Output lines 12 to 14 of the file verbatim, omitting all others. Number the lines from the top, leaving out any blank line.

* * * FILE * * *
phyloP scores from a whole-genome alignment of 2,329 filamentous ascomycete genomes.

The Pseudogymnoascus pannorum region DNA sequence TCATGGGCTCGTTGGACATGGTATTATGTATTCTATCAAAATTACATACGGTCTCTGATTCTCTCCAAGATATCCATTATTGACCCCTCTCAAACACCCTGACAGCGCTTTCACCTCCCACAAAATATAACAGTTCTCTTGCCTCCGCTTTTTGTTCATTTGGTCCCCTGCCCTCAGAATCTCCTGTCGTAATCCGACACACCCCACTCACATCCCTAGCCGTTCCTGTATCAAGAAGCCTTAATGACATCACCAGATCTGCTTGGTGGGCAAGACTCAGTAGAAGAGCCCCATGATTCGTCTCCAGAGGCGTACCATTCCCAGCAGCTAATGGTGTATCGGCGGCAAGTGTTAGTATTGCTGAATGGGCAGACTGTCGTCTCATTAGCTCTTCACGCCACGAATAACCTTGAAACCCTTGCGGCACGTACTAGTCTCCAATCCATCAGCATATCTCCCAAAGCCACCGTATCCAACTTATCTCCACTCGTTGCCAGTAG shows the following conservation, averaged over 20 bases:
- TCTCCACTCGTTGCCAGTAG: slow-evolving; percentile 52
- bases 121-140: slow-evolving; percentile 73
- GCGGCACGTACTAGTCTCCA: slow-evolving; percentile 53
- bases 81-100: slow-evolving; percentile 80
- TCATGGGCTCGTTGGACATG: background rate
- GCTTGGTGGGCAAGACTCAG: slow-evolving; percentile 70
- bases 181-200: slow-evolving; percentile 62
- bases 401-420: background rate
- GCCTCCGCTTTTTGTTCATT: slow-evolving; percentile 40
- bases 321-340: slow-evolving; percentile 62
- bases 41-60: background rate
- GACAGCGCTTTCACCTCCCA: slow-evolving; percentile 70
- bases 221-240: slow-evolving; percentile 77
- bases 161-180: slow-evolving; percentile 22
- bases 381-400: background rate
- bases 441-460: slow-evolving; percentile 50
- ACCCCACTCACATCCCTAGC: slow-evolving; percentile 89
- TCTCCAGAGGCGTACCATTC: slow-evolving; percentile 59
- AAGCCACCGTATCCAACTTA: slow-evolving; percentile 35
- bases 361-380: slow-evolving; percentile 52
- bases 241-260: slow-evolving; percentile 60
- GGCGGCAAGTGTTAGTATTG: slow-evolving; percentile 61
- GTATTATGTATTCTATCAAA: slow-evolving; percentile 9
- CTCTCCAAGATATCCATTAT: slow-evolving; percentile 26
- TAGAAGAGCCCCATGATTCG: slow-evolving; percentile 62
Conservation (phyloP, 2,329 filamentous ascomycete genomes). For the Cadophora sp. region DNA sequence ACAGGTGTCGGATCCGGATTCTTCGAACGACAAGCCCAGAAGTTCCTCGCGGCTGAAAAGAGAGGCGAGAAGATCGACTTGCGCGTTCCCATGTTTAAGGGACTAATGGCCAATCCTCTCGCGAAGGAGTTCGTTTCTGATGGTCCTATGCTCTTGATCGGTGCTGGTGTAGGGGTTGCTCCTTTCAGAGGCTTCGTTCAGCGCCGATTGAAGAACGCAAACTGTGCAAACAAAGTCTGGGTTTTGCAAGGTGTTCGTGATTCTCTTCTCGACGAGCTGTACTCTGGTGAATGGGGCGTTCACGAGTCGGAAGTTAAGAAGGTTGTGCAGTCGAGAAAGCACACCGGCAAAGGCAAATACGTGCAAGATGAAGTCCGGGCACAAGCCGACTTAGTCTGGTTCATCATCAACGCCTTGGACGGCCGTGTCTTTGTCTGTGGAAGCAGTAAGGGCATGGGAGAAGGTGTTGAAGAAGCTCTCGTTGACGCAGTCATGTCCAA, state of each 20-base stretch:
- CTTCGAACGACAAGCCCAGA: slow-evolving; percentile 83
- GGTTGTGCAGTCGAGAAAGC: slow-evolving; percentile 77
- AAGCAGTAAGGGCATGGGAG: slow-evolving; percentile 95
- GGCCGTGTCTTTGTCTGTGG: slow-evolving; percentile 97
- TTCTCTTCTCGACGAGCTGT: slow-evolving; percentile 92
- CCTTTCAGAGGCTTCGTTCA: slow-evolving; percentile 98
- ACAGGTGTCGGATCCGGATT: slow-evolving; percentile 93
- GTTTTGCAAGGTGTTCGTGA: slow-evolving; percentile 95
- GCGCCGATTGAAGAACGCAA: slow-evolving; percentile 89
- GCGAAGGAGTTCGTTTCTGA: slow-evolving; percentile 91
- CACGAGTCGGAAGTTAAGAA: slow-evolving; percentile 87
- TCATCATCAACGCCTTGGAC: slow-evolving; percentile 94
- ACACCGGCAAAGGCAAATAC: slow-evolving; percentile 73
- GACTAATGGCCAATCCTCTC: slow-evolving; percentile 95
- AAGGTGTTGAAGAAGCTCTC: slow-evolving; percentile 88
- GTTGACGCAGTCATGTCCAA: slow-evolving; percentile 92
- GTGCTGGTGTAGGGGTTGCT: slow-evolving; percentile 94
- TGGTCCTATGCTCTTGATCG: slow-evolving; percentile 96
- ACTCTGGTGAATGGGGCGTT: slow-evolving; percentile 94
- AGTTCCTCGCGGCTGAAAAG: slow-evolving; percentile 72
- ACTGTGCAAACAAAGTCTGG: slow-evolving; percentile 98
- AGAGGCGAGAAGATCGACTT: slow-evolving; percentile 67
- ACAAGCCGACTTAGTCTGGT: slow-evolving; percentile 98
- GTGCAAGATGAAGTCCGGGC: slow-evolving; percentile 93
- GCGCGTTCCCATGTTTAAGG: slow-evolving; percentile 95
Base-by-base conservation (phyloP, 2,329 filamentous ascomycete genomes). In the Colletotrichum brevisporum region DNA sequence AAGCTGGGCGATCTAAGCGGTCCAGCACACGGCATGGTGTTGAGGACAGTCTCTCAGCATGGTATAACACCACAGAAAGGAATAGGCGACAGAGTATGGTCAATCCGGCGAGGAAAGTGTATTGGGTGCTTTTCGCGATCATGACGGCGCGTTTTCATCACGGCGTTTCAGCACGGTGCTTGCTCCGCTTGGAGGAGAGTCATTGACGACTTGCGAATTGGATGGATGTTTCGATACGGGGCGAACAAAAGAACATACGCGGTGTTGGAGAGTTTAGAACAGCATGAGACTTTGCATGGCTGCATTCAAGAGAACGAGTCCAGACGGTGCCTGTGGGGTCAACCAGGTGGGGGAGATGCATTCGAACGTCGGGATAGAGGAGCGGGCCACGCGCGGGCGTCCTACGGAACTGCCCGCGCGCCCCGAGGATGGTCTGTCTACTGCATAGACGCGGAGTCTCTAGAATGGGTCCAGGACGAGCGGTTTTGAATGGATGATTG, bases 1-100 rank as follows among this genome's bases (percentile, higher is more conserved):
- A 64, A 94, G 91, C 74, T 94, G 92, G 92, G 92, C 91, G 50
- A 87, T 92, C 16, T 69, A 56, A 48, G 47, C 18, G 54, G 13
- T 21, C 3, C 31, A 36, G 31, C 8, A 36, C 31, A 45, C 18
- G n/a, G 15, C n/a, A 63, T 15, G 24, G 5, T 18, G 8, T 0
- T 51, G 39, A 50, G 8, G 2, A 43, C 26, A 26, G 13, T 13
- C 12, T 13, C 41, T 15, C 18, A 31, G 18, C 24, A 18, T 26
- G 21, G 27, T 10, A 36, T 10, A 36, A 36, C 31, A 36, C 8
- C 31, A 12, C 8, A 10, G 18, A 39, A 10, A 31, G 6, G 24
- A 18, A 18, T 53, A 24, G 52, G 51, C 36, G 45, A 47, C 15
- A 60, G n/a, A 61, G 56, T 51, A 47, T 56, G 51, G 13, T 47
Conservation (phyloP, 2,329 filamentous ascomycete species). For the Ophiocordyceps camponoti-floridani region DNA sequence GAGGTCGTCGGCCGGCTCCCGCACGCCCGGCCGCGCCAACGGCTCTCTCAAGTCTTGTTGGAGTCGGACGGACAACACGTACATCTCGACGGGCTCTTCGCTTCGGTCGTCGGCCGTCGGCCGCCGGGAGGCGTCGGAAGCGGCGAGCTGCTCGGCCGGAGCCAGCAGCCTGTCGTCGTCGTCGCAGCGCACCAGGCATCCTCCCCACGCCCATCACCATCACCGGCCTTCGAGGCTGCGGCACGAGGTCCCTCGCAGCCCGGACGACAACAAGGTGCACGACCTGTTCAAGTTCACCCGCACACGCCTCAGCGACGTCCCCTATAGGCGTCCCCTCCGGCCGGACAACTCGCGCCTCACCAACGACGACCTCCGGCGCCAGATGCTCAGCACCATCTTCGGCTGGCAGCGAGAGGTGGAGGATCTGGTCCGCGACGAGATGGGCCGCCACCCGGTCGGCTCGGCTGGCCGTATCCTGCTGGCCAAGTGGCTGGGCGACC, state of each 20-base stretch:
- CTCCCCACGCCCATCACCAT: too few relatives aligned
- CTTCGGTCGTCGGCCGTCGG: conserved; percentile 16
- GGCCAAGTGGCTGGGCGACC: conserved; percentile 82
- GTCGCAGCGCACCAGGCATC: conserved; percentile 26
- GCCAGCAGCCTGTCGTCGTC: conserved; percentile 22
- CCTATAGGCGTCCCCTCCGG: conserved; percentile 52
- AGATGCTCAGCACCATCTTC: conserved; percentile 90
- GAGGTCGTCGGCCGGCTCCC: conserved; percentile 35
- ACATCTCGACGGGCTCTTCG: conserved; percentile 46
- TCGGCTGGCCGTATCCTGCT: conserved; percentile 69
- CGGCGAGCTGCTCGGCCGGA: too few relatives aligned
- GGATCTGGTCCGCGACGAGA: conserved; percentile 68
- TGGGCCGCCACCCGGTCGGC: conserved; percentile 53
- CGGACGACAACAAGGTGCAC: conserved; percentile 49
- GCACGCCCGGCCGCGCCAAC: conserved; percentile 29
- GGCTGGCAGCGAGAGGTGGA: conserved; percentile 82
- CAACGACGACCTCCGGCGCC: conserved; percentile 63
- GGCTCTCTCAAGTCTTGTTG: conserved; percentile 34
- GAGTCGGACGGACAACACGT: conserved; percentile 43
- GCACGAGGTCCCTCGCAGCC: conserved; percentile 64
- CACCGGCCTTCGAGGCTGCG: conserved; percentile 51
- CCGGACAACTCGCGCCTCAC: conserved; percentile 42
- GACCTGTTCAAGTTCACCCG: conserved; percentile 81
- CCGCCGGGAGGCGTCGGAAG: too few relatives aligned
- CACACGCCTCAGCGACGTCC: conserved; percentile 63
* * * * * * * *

- bases 321-340: slow-evolving; percentile 62
- bases 41-60: background rate
- GACAGCGCTTTCACCTCCCA: slow-evolving; percentile 70